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A Journal on Internal Medicine

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Panminerva Medica 2012 September;54(3):161-70

language: English

Cerebrovascular diseases and depression: epidemiology, mechanisms and treatment

Göthe F. 1, 2, Enache D. 1, Wahlund L. O. 1, 2, Winblad B. 1, 2, Crisby M. 1, Lökk J. 1, 2, Aarsland D. 1, 2, 3

1 Department of Neurobiology, Care Sciences and Society, Karolinska Institutet, Stockholm, Sweden;
2 Geriatric Department, Karolinska University Hospital, Stockholm, Sweden;
3 Centre for Age-related Medicine, Stavanger University Hospital, Stavanger, Norway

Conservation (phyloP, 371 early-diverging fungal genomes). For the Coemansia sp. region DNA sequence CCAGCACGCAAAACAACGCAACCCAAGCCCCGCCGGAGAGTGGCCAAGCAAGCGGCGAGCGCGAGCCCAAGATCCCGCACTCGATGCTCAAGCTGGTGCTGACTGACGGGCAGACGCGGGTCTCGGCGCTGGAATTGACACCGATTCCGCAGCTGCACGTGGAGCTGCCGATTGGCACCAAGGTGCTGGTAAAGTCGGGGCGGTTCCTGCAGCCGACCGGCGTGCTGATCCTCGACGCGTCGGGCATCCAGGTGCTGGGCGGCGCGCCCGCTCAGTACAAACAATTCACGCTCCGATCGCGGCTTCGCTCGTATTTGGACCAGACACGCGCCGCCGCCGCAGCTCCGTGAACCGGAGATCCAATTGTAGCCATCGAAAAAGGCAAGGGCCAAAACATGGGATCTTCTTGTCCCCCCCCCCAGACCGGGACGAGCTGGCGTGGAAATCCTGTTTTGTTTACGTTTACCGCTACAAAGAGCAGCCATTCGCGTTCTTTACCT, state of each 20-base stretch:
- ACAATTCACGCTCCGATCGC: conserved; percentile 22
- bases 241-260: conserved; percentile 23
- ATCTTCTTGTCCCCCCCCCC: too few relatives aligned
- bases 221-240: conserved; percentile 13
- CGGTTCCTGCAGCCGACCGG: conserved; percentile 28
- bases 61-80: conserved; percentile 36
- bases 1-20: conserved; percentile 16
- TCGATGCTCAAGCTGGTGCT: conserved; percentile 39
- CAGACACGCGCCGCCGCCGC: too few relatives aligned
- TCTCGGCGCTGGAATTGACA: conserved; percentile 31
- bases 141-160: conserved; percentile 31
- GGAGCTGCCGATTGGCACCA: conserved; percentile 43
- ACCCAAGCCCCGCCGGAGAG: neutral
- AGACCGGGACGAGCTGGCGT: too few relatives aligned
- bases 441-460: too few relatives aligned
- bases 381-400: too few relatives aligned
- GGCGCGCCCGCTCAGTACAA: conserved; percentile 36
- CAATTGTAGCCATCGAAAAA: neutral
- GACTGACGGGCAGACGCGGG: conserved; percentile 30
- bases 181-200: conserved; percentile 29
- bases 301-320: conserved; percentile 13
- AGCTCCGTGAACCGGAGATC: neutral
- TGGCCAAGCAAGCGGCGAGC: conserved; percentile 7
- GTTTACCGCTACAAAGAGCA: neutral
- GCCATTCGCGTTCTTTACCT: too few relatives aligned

Both cerebrovascular disease (CVD) and depression are common conditions in the elderly, and there is emerging evidence of a bi-directional relationship: 1) depression can cause CVD and stroke, transient ischemic attack; and 2) subcortical CVD are associated with increased risk for depression. The frequency of poststroke depression is highest during the first month after the stroke, but remains high even after several years. Depression is associated with poorer functional prognosis and higher mortality after stroke. There is good evidence that severity of functional impairment, high neuroticism, low social support as well as genetic factors are associated with an increased risk for post-stroke depression. Deep white matter lesions are the most consistent imaging correlate of depression. Potential mechanisms mediating the association between depression and CVD are neuroinflammation and HPA-axis activation, fronto-subcortical circuit lesions, and serotonergic dysfunction. Antidepressants have demonstrated effect on poststroke depression in meta-analyses, and such drugs as well as vitamin B can reduce the incidence of depression in stroke survivors. In addition, serotonergic drugs may strengthen poststroke motor and cognitive recovery, potentially through restorative mechanisms. Psychotherapeutic strategies such as problem-solving therapy seem to be effective. There is emerging evidence that treatment of cardiovascular disease and risk-factors can reduce the risk for late-life depression, but more studies are needed to test this hypothesis.

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